Introduction: Make a Handheld NES. (portable Nintendo Entertainment System)

About: I am an electrical repair tech by day and an engineer by night, after work or free time.

I have loved the idea of handheld portable gaming ever since my first gameboy and I have loved the idea of making consoles portable even more! I saw a few NES handhelds and they were all very nicely made. I decided to make my own and publish a how-to video to help others make their own!

Some people might ask, ''why not just use an emulator?'' and to that I say, it is more rewarding to build something than it is to buy it or in this case download it. The one made by your two hands holds more value than the one off the assembly line. Some people can't understand that point of view. I try to encourage it :) why buy when you can DIY?

For this project you will need a few parts/things
One nes retron
one 4.3 inch LCD monitor
one SPDT switch
one 3.5mm headphone jack
one portable USB charger (5volts- meets the power requirments of all componets- you may need to adjust the power supply to meet the needs of voltage requirments if your componets require higher or lower voltages)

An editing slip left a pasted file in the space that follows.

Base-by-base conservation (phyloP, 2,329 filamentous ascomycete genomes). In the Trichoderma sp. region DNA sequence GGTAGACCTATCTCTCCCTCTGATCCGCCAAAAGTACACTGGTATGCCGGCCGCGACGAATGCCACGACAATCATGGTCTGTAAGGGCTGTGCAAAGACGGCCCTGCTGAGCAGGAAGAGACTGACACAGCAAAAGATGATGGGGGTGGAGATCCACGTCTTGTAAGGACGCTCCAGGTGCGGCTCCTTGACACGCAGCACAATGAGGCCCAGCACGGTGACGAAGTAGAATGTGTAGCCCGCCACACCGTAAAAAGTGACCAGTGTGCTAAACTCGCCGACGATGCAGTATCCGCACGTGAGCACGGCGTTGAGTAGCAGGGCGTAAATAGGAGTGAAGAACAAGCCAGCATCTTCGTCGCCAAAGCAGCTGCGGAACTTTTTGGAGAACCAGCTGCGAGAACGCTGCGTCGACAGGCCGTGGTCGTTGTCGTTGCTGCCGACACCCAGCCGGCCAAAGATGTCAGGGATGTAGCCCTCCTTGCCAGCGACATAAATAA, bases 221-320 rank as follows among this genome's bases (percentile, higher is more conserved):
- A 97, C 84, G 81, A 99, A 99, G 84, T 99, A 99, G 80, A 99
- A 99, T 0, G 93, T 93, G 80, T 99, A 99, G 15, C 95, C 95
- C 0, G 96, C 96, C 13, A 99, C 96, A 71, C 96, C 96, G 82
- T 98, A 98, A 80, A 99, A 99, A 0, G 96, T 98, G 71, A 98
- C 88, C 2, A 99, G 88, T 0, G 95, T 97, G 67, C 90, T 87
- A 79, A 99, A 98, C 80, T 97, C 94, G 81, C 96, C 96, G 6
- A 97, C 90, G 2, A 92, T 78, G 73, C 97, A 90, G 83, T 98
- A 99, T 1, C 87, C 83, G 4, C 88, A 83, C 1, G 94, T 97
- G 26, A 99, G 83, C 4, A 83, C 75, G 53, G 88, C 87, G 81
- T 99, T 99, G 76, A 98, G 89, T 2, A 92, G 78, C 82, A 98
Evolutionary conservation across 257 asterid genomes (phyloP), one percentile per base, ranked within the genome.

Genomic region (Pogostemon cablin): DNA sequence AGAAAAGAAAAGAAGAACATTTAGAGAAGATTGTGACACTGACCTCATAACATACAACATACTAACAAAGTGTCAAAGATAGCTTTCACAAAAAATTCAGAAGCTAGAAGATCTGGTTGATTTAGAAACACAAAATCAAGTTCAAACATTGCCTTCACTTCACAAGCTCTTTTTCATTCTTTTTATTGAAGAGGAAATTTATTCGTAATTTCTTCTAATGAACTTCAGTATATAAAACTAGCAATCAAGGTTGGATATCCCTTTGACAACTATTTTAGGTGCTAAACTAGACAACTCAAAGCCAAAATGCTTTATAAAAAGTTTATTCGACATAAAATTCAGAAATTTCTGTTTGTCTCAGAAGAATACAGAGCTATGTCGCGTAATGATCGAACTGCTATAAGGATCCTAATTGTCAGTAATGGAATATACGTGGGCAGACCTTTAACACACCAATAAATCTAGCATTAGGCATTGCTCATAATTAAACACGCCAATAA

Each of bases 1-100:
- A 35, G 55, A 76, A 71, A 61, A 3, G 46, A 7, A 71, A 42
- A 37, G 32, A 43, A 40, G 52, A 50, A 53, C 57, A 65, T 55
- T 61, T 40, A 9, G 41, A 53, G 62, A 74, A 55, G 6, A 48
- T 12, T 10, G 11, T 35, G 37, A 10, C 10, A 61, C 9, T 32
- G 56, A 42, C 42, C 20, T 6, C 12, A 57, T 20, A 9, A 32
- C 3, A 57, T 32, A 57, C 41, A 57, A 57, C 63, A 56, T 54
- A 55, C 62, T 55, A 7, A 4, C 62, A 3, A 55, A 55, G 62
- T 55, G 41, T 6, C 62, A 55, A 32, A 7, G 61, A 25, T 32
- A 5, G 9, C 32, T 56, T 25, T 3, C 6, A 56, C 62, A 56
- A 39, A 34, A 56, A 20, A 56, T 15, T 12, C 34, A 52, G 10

The retron and 4.3 inch screen can be found on amazon.

There are a few things I would like to discuss that I cover in the video, one is the retron. This console has its pros and cons but overall works great when making a handheld. It needs 5 volts to operate. Since the retron needs 5volts we will need a monitor that operates on 5volts and a battery that outputs 5volts. The battery I used is a 1200mah lipo battery that originally was a USB charger. These little battery packs can be found on line and in stores! The monitor I used was intended to be used in cars as a camera monitor. I ordered mine off of amazon and I found out that there are at least two models if not more. I bought two of them (one before and one later on), the first monitor broke, the LCD craked and I had to order a new one. The new monitor that came in has a new circuit that requires 12volts to operate, however the monitor I had (the one that broke) can operate just fine on 5 volts. Since the LCD broke and not the circuit board I was able to take the newer LCD and plug it into the old board.

I cover this entire project from start to finish in the video! it is a bit long but thats only because I cover as much as I can. watch the video and get started! :)